Ten years ago today is one day I'll always remember. It's the only day of my life that I've thought about daily since it happened.
A few things I remember from September 11, 2001:
- around 7:30am: talking on the phone with A. on my way to work; It's by Grace we've been saved, she said. We'd been discussing a personal matter which seemed like the most important issue in the world to me at that time.
- around 8:30am: arriving at work later than usual.
- around 9:00am: rescheduling an interview for a woman who couldn't meet; A plane hit the World Trade Center, she said. Thinking it was only a little prop plane, I thought that was a poor excuse for postponing an interview.
- a few minutes later: checking CNN.com to read about the plane; feeling shocked to learn it was a commercial jet and not a little prop plane like I'd assumed.
- soon after: calling my parents in CA to say I love you. Shortly after, the phone lines went dead.
For three hours, we were stuck in the office, not allowed to leave our building which was two blocks away from the WTC. I remember feeling surprisingly calm and reading a bit from my Bible which I kept on my desk.
When we finally were able to leave the building, I tried to walk up Broadway alone, wanting space and anxious to see what was happening. A police officer stopped me though. Too much wreckage, he said.
Walking along the east side, past South Street Seaport, through Chinatown, continuing up to my apartment in midtown, I kept looking behind me where the WTC once stood. All I could see was a giant mushroom cloud of smoke. It didn't seem real, and I kept thinking -hoping- maybe it was some David Blaine or David Copperfield magic stunt. If only.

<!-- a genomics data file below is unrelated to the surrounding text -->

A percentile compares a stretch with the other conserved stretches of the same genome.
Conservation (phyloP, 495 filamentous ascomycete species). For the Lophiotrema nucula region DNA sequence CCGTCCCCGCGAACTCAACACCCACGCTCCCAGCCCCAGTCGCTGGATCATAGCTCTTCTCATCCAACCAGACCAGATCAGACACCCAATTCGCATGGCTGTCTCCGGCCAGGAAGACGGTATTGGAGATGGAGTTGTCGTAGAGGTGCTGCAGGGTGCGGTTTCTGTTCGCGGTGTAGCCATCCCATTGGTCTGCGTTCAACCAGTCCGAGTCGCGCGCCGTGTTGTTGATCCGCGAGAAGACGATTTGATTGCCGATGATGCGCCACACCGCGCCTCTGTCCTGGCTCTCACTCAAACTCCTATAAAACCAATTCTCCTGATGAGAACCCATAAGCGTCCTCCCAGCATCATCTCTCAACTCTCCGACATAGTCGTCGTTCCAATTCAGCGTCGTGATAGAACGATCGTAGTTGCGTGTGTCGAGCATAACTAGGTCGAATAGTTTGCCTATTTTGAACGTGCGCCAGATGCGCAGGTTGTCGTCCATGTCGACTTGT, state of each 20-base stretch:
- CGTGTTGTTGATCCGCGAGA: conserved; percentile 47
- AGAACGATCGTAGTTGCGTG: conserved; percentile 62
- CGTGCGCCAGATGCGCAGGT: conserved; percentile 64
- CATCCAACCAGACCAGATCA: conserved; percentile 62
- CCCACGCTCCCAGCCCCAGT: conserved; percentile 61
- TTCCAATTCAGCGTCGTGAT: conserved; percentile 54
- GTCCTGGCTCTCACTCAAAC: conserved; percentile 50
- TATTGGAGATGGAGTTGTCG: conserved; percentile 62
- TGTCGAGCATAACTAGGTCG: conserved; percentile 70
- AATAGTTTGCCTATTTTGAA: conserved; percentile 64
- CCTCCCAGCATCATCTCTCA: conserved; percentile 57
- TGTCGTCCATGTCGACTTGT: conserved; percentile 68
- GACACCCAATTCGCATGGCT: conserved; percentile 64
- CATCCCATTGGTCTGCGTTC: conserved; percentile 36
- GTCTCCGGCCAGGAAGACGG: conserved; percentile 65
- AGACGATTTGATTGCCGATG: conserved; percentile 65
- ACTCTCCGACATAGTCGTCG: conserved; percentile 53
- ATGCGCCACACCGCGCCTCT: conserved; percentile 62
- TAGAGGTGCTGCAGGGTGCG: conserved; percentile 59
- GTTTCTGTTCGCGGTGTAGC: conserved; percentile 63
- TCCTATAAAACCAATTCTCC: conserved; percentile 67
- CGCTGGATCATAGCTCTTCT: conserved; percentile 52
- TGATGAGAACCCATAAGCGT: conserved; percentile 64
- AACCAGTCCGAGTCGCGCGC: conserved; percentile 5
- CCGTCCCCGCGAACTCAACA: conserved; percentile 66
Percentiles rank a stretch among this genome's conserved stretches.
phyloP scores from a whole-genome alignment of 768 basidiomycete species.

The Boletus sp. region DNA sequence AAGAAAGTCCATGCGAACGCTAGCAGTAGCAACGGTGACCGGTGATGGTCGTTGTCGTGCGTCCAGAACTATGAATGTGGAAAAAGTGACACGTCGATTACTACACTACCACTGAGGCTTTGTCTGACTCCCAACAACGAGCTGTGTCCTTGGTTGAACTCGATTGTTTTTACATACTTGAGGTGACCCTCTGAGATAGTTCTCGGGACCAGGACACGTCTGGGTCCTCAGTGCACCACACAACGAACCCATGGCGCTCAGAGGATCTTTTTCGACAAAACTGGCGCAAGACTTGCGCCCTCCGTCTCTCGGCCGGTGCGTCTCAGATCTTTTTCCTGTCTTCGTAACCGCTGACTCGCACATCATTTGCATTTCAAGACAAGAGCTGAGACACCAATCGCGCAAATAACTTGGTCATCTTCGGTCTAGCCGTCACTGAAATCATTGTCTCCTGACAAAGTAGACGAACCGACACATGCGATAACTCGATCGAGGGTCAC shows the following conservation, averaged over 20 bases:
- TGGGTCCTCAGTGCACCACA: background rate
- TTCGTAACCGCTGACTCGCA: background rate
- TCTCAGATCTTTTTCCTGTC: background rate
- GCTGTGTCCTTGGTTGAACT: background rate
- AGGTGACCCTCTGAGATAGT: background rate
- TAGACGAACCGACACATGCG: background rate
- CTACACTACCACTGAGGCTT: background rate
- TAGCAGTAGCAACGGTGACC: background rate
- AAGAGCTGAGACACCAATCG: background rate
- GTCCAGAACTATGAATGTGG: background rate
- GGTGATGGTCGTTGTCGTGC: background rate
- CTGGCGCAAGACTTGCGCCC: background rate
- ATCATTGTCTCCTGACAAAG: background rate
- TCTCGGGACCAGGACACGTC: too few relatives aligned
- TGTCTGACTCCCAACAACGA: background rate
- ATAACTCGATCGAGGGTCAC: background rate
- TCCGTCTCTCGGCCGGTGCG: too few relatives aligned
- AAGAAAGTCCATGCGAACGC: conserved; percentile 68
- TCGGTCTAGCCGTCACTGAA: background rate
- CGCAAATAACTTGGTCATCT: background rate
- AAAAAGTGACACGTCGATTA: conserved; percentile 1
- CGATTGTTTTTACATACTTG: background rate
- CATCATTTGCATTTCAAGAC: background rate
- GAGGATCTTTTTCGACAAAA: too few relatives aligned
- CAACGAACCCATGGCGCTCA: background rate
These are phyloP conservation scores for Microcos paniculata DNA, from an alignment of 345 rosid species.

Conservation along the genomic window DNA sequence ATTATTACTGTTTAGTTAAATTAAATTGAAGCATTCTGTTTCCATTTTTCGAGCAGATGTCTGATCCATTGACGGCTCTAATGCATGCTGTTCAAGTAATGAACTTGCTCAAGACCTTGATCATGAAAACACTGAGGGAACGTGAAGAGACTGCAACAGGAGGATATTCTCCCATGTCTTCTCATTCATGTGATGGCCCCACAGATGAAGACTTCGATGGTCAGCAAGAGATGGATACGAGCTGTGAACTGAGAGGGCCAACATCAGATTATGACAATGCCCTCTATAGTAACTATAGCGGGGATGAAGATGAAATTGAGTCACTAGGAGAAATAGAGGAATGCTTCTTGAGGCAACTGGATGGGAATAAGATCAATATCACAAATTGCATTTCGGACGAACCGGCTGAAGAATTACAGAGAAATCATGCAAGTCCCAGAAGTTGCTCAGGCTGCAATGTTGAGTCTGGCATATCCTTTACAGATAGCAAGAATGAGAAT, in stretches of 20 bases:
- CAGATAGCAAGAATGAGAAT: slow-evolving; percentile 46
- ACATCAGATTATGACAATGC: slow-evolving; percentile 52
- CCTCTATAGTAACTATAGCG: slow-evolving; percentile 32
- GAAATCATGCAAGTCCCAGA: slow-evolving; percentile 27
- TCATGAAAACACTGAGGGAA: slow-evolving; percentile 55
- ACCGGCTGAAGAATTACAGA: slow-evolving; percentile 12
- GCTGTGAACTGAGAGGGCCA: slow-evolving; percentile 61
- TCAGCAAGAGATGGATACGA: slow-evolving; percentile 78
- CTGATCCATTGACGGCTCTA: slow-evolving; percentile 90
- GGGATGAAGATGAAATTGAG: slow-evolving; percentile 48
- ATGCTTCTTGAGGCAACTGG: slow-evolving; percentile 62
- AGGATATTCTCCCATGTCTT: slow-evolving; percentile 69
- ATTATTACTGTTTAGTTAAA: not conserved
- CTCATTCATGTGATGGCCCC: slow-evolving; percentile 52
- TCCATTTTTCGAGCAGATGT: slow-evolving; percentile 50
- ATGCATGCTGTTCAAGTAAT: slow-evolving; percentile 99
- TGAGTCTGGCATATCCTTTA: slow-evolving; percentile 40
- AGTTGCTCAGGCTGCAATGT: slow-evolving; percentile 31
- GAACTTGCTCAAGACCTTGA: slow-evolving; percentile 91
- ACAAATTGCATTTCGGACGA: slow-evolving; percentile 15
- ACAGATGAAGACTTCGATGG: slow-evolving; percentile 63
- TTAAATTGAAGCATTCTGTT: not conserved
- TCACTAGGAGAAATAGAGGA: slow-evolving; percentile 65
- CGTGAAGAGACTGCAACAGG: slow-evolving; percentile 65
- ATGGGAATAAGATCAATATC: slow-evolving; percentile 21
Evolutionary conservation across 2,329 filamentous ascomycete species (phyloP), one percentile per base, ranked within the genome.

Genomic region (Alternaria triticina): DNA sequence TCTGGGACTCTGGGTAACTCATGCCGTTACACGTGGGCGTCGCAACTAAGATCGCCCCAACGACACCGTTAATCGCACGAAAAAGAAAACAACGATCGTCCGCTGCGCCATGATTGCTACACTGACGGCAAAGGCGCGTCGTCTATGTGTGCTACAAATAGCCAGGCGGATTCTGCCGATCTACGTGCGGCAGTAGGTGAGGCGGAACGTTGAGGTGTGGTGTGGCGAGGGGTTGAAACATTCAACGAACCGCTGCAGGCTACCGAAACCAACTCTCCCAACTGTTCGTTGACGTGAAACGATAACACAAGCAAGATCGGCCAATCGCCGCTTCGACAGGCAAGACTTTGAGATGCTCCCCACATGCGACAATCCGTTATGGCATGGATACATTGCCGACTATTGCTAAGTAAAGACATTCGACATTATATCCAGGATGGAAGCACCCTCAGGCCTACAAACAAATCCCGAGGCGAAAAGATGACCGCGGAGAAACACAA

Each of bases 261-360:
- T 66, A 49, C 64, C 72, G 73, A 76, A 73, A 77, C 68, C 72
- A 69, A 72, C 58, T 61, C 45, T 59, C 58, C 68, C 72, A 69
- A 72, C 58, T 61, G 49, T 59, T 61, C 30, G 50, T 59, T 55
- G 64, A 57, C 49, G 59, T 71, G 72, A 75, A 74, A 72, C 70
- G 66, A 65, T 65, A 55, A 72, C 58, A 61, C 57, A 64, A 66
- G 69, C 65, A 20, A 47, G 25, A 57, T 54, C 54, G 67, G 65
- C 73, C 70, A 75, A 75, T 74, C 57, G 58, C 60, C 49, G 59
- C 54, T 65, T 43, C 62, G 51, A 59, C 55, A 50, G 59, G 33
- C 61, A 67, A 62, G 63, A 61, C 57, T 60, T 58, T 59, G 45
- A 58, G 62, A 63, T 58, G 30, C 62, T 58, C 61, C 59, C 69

I turned on my TV when I got home and watched endless hours of news coverage. It finally got to be too much. I wanted to do something to return to a state of normalcy.
And so I baked cookies. I needed an activity that I could control. Something that would make sense at a time when not much else did. Funny how we humans like to manipulate the smallest of circumstances to feel in charge. I still do this even though I know it's illogical and silly.
But I did change in a profound way that day. The fleetingness of life was never more real, and I grasped more clearly how important it is to build and nurture relationships. We're either here by accident and we die by accident, or we're intentionally here for a purpose and thus live and die for a purpose.
What do you believe?
-dedicated to AN and MCN who were with me in NYC